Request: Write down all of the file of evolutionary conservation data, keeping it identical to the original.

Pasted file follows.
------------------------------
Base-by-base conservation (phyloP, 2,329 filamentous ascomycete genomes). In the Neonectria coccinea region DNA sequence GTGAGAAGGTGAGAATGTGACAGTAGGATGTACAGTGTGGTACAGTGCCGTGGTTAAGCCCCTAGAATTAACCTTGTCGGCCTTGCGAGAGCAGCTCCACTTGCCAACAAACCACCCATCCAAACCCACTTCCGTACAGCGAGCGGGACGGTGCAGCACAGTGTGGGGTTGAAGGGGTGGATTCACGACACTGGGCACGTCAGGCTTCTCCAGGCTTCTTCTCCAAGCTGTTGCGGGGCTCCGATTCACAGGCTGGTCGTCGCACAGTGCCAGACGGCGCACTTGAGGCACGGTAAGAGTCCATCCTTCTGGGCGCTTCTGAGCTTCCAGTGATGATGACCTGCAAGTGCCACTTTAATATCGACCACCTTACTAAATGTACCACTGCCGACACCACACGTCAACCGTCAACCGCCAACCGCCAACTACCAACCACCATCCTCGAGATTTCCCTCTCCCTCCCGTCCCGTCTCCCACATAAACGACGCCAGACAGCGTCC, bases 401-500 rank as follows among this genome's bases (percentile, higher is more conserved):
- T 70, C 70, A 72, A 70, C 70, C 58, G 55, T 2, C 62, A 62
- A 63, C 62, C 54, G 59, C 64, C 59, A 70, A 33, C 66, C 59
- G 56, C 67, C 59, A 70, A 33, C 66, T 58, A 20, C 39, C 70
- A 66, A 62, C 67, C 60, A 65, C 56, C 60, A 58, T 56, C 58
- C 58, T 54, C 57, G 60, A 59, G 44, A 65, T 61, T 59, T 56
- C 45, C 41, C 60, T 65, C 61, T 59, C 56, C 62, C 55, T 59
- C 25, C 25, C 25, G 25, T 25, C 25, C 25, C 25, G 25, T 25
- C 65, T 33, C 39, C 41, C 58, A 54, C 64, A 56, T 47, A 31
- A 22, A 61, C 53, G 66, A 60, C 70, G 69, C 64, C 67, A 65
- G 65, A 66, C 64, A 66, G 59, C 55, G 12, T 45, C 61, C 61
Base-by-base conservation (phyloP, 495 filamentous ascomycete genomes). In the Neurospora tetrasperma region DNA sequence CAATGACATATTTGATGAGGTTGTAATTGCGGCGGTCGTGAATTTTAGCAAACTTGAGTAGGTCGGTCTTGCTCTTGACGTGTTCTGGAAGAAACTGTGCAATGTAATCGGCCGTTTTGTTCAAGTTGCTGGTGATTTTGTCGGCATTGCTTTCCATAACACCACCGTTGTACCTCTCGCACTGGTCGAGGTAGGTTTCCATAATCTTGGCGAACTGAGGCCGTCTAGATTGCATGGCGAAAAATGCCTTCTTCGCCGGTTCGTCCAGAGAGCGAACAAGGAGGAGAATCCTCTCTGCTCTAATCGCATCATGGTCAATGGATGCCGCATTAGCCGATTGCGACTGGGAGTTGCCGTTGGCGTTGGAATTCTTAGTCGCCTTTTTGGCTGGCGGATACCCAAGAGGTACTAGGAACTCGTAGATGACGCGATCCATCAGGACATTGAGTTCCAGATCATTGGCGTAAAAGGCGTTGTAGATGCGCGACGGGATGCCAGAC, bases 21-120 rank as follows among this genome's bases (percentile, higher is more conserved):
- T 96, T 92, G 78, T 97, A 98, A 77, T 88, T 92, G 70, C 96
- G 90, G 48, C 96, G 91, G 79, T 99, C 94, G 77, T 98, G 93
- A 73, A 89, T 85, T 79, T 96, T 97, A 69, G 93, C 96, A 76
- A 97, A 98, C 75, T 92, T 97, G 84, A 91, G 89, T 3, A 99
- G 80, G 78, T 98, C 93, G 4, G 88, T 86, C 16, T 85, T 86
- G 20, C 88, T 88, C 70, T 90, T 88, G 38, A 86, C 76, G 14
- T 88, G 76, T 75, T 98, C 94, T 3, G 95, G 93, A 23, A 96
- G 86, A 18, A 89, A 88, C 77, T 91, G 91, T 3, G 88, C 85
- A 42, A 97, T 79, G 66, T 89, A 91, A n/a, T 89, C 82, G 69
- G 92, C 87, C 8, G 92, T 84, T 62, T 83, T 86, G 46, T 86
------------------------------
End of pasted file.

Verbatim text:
Base-by-base conservation (phyloP, 2,329 filamentous ascomycete genomes). In the Neonectria coccinea region DNA sequence GTGAGAAGGTGAGAATGTGACAGTAGGATGTACAGTGTGGTACAGTGCCGTGGTTAAGCCCCTAGAATTAACCTTGTCGGCCTTGCGAGAGCAGCTCCACTTGCCAACAAACCACCCATCCAAACCCACTTCCGTACAGCGAGCGGGACGGTGCAGCACAGTGTGGGGTTGAAGGGGTGGATTCACGACACTGGGCACGTCAGGCTTCTCCAGGCTTCTTCTCCAAGCTGTTGCGGGGCTCCGATTCACAGGCTGGTCGTCGCACAGTGCCAGACGGCGCACTTGAGGCACGGTAAGAGTCCATCCTTCTGGGCGCTTCTGAGCTTCCAGTGATGATGACCTGCAAGTGCCACTTTAATATCGACCACCTTACTAAATGTACCACTGCCGACACCACACGTCAACCGTCAACCGCCAACCGCCAACTACCAACCACCATCCTCGAGATTTCCCTCTCCCTCCCGTCCCGTCTCCCACATAAACGACGCCAGACAGCGTCC, bases 401-500 rank as follows among this genome's bases (percentile, higher is more conserved):
- T 70, C 70, A 72, A 70, C 70, C 58, G 55, T 2, C 62, A 62
- A 63, C 62, C 54, G 59, C 64, C 59, A 70, A 33, C 66, C 59
- G 56, C 67, C 59, A 70, A 33, C 66, T 58, A 20, C 39, C 70
- A 66, A 62, C 67, C 60, A 65, C 56, C 60, A 58, T 56, C 58
- C 58, T 54, C 57, G 60, A 59, G 44, A 65, T 61, T 59, T 56
- C 45, C 41, C 60, T 65, C 61, T 59, C 56, C 62, C 55, T 59
- C 25, C 25, C 25, G 25, T 25, C 25, C 25, C 25, G 25, T 25
- C 65, T 33, C 39, C 41, C 58, A 54, C 64, A 56, T 47, A 31
- A 22, A 61, C 53, G 66, A 60, C 70, G 69, C 64, C 67, A 65
- G 65, A 66, C 64, A 66, G 59, C 55, G 12, T 45, C 61, C 61
Base-by-base conservation (phyloP, 495 filamentous ascomycete genomes). In the Neurospora tetrasperma region DNA sequence CAATGACATATTTGATGAGGTTGTAATTGCGGCGGTCGTGAATTTTAGCAAACTTGAGTAGGTCGGTCTTGCTCTTGACGTGTTCTGGAAGAAACTGTGCAATGTAATCGGCCGTTTTGTTCAAGTTGCTGGTGATTTTGTCGGCATTGCTTTCCATAACACCACCGTTGTACCTCTCGCACTGGTCGAGGTAGGTTTCCATAATCTTGGCGAACTGAGGCCGTCTAGATTGCATGGCGAAAAATGCCTTCTTCGCCGGTTCGTCCAGAGAGCGAACAAGGAGGAGAATCCTCTCTGCTCTAATCGCATCATGGTCAATGGATGCCGCATTAGCCGATTGCGACTGGGAGTTGCCGTTGGCGTTGGAATTCTTAGTCGCCTTTTTGGCTGGCGGATACCCAAGAGGTACTAGGAACTCGTAGATGACGCGATCCATCAGGACATTGAGTTCCAGATCATTGGCGTAAAAGGCGTTGTAGATGCGCGACGGGATGCCAGAC, bases 21-120 rank as follows among this genome's bases (percentile, higher is more conserved):
- T 96, T 92, G 78, T 97, A 98, A 77, T 88, T 92, G 70, C 96
- G 90, G 48, C 96, G 91, G 79, T 99, C 94, G 77, T 98, G 93
- A 73, A 89, T 85, T 79, T 96, T 97, A 69, G 93, C 96, A 76
- A 97, A 98, C 75, T 92, T 97, G 84, A 91, G 89, T 3, A 99
- G 80, G 78, T 98, C 93, G 4, G 88, T 86, C 16, T 85, T 86
- G 20, C 88, T 88, C 70, T 90, T 88, G 38, A 86, C 76, G 14
- T 88, G 76, T 75, T 98, C 94, T 3, G 95, G 93, A 23, A 96
- G 86, A 18, A 89, A 88, C 77, T 91, G 91, T 3, G 88, C 85
- A 42, A 97, T 79, G 66, T 89, A 91, A n/a, T 89, C 82, G 69
- G 92, C 87, C 8, G 92, T 84, T 62, T 83, T 86, G 46, T 86